limits on class legal?

Discussion in 'Laser Talk' started by Cavi, Jun 7, 2014.

  1. CaptainAhab

    CaptainAhab Active Member

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    Your boat is 1981. It is old and tired. It has poor blades. It has a poor sail. You should not be worrying about buying class legal equipment.

    The reality is unless you are doing a serious race(regional, state, national, international) no one cares. At the end of the day there is no advantage to be gained buy using any of the generic parts. They simply cost less. The only thing other than adding an outboard motor to a Laser that would make it faster would be the sail. However, it is generally accepted that the generic sails offer no performance gains(they just last longer due to better sail cloth).

    So you have 3 good options

    1.keep the boat you have and update with $400 worth of Intensity gear. The new sail, outhaul & down haul gear, maybe a new alloy tiller & ext. Spend a bit more for a new vang or modify the one you have with a couple of blocks and a $5 Dyneema loop(instead of a swivel at the mast).

    2.Its probably not cost effective to replace your blades(even generic ones are expensive). It would be more cost effective to sell your boat and find another newer used/tired one that someone else has done the above.

    3. Buy a really good used boat with all the legal gear and use it at the Worlds if you dare.
     
  2. Cavi

    Cavi Member

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    Yes and very no. my hull while old is in decent shape other than the mast repair, very little wear on the bottom. Blades are in real good shape and I mean real good shape. Sail is deffinitly old and tierd, and I will replace it with initially a intensity sail and depending on where I end up using it a class legal one also.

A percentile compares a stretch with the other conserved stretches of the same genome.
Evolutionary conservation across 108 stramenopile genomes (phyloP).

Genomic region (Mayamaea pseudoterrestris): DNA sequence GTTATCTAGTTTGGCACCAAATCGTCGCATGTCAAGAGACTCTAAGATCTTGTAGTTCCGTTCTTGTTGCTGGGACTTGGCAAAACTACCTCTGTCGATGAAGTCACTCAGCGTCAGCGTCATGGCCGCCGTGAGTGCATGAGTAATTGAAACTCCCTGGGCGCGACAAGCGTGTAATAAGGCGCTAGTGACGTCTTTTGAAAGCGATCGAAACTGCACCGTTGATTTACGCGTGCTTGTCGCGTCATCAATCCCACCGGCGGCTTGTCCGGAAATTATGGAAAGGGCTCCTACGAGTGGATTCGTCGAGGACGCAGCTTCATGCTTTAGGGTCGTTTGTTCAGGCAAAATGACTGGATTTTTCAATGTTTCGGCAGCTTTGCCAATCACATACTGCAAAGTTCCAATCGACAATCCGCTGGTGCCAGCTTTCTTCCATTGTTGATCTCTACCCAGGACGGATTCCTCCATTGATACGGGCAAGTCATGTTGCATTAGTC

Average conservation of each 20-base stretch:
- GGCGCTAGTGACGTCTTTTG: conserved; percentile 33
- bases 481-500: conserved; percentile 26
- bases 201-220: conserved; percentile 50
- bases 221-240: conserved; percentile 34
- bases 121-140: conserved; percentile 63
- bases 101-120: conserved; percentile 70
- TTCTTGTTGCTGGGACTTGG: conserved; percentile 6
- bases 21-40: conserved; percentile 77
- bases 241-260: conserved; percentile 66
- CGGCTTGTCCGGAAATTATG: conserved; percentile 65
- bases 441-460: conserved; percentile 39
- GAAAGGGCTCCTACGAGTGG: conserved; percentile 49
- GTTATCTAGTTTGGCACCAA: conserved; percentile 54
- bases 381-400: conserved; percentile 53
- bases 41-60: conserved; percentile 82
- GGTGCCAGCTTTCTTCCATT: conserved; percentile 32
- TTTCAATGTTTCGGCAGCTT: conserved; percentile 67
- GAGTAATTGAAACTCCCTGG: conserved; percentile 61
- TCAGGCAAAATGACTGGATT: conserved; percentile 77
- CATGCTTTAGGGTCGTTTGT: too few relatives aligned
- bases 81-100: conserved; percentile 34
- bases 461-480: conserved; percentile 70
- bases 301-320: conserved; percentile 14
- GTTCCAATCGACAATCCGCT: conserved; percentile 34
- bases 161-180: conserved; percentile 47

The advantage of going my way is it allows me to spend money slowly while still enjoying the boat. I wanted to have the "class legal"answers so that I had an idea what to look for when I decided to start joining races nearby. I did not have any idea what to expect. If the only place that a intensity sails plate is going to be a problem is in national them that is how I will go.
    Looking at the big picture, I am the weakest link on this boat, both from experience and from my weight. So this is a inexpensive way to get into it. If down the road I really get into it and start doing great, then who knows it might be worth 3500 for a good newer used boat. For now I will run mine and upgrade as I go. I am going to first modify m outhaul . and initially I am just doing it better than what is there. After that I will consider if I will be upgrading the the XD vang. I am not sure I really need it at this point. Maybe in a couple of months.
     
  3. alienp2

    alienp2 New Member

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    Couple of points. If you are considering a steady progression of upgrades then if / when you get to a newer hull you can take the XD kit with you, so it might as well be class legal. That was my justification anyway, even if I never get round to that final upgrade. Shop around and buy when you see it at a good price. No need to rush. I bought the cheaper Holt / Allen kit rather than the Harken, but it's a personal choice.

    Secondly, I'm not sure the new outhaul and Cunningham actually put that much more stress on the deck. They have far more turns in the system and so require far less effort at the end you're pulling to achieve the same tension in the sail. I've just upgraded and can now crank on the tension with gentle tweaks. OK, the old outhaul was cleated off at the boom, not the deck, so you've now got 2 control lines at the turning block on the deck. However, once you've pulled the clew out to the end of the boom, there's no point tugging any harder.

    The new kicker though certainly puts more bend in the mast and boom, so that is the one to watch. I was really struggling to get the boom down block to block with the old system. Now it's easy. In this case, the mechanical advantage of all those turns is multiplying the force you apply massively before exerting it on the boom.
     
  4. cskudder